I wrote yesterday about our research showing that government grants to smaller firms in economically disadvantaged areas of Great Britain can increase employment, but that grants to larger firms are wasted.
I confess to being surprised by this result. My starting position was that all this money was wasted because firms would have gone ahead and done the investment even if they hadn't received the money. Our results suggest that this is not the case, at least for smaller firms.
Does this mean the government should be providing much more support to smaller firms in disadvantaged areas? Personally, I don't think our results should be interpreted in that way. The programme that we studied, RSA, was targeted at firms that served national or international markets. I suspect that this is one of the reasons why we do not detect much displacement (where jobs at supported firms just replace jobs at nearby unsupported firms). However, many smaller firms serve local markets and I would expect support to those firms to mostly generate displacement. Findings from preliminary work on another government scheme (Local Enterprise Growth Initiative) support this assertion. Specifically, we are finding that support from LEGI, which mostly went to small firms serving the local economy, only generated displacement (and that over quite small distances). There appears to have been no impact on overall activity so money to both small and large firms was 'wasted'.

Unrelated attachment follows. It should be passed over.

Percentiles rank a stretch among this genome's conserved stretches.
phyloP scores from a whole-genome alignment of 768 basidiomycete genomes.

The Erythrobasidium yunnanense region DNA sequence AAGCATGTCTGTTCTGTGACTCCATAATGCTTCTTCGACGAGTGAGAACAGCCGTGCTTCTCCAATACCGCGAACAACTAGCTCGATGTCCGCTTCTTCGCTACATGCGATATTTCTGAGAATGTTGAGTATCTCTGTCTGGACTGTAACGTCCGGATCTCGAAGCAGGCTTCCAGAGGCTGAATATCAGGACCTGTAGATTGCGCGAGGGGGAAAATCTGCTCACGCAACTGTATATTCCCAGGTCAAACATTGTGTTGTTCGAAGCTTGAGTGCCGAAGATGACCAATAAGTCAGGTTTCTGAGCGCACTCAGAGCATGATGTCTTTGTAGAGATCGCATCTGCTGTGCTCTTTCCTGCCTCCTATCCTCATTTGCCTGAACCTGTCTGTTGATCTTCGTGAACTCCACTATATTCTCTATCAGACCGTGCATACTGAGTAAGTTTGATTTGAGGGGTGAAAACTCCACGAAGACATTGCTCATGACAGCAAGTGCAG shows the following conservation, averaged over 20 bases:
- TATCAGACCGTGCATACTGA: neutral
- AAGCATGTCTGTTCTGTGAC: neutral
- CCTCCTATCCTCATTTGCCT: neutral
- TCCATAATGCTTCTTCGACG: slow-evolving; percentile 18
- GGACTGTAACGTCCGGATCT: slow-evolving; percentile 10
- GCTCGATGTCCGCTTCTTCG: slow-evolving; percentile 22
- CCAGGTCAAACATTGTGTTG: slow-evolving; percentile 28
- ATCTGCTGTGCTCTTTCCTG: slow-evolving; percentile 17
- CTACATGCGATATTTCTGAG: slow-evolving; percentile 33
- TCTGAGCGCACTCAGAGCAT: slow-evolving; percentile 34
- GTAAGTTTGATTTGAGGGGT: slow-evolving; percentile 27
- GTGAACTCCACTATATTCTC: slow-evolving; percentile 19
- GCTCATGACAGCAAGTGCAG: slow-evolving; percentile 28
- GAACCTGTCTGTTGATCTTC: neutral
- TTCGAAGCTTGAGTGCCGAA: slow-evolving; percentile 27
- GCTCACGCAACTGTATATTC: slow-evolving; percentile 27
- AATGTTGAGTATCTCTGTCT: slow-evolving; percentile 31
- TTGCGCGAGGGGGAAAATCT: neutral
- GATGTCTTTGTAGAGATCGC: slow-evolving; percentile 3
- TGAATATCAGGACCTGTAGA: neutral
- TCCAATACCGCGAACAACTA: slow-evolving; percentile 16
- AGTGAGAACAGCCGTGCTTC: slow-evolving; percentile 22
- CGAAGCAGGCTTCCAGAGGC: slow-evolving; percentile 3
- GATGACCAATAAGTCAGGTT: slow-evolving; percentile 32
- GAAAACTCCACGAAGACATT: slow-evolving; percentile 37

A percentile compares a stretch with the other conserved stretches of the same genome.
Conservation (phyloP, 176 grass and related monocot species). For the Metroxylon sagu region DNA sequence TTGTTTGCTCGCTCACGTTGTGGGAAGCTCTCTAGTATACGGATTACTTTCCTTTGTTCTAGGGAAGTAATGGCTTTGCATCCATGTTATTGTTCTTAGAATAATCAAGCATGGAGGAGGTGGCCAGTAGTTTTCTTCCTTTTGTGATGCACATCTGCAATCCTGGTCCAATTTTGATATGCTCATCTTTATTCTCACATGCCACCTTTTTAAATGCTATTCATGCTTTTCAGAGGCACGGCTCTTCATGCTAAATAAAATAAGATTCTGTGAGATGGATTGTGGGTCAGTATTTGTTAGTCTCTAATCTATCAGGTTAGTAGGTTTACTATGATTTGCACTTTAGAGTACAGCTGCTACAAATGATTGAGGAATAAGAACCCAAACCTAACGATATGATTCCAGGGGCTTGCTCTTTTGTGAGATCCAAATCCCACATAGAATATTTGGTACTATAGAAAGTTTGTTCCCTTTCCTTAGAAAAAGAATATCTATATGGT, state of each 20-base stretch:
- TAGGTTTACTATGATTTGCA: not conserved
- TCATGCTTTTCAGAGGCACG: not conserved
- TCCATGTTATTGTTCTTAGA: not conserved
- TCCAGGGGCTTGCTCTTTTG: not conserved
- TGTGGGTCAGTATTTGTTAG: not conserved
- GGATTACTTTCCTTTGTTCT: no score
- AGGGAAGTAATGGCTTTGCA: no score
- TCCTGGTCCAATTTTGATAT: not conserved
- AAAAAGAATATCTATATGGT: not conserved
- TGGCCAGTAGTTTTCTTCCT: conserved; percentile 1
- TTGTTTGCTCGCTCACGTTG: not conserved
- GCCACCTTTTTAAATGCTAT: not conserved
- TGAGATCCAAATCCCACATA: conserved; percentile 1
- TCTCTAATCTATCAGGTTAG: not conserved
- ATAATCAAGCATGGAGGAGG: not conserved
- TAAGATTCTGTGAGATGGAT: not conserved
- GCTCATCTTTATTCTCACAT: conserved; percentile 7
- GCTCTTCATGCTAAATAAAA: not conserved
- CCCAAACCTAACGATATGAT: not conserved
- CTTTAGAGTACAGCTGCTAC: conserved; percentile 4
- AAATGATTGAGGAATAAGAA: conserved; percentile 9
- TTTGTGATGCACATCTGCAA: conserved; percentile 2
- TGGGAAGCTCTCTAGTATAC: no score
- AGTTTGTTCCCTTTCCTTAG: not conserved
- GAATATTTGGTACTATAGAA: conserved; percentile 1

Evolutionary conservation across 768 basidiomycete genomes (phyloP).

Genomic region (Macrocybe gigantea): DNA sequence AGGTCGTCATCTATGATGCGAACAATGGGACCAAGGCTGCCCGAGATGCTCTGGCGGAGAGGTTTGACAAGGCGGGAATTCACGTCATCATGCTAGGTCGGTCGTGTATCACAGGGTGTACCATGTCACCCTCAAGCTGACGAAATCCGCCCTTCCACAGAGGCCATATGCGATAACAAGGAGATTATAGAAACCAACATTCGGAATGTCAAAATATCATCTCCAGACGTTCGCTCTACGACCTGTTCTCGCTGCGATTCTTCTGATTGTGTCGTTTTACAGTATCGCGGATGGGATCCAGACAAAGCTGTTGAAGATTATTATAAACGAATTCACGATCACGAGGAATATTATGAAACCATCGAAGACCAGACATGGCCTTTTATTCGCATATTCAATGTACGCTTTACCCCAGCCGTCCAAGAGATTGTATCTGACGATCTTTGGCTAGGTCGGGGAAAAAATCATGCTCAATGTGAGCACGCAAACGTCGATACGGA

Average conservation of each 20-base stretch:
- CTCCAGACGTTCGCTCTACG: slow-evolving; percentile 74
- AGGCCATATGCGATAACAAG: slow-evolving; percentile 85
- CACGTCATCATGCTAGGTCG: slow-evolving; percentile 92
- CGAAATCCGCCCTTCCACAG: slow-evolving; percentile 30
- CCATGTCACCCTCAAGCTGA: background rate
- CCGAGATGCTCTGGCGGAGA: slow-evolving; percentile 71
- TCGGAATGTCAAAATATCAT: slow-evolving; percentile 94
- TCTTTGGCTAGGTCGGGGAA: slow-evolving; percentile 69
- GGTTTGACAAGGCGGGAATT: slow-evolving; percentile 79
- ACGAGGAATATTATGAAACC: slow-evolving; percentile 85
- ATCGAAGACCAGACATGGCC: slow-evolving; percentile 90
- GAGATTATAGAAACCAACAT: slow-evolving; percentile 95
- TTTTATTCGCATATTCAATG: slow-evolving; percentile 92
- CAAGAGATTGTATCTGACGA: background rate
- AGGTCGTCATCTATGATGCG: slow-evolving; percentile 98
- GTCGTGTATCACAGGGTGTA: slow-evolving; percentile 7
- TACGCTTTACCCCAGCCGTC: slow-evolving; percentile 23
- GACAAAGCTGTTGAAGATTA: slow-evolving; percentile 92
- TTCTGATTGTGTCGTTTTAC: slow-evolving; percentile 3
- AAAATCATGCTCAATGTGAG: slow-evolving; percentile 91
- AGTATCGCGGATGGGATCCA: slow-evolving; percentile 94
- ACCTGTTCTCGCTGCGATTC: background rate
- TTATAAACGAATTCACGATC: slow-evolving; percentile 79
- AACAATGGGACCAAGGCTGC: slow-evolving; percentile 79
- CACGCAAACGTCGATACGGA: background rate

Further, as discussed yesterday, RSA didn't seem to have much effect on productivity, so it increases the employment share of weaker firms. Such firms are vulnerable to future shocks so its not clear whether this represents a long term solution. Our analysis also ignores the impact that taxation to fund the scheme might have on firms located outside of eligible areas.
In short, as usual, careful empirical evaluation cannot necessarily answer all the questions about a policy and more research is needed. But one central message does emerge: If the government is to have these type of investment subsidies, it seems clear that targeting smaller firms would be much more cost-effective.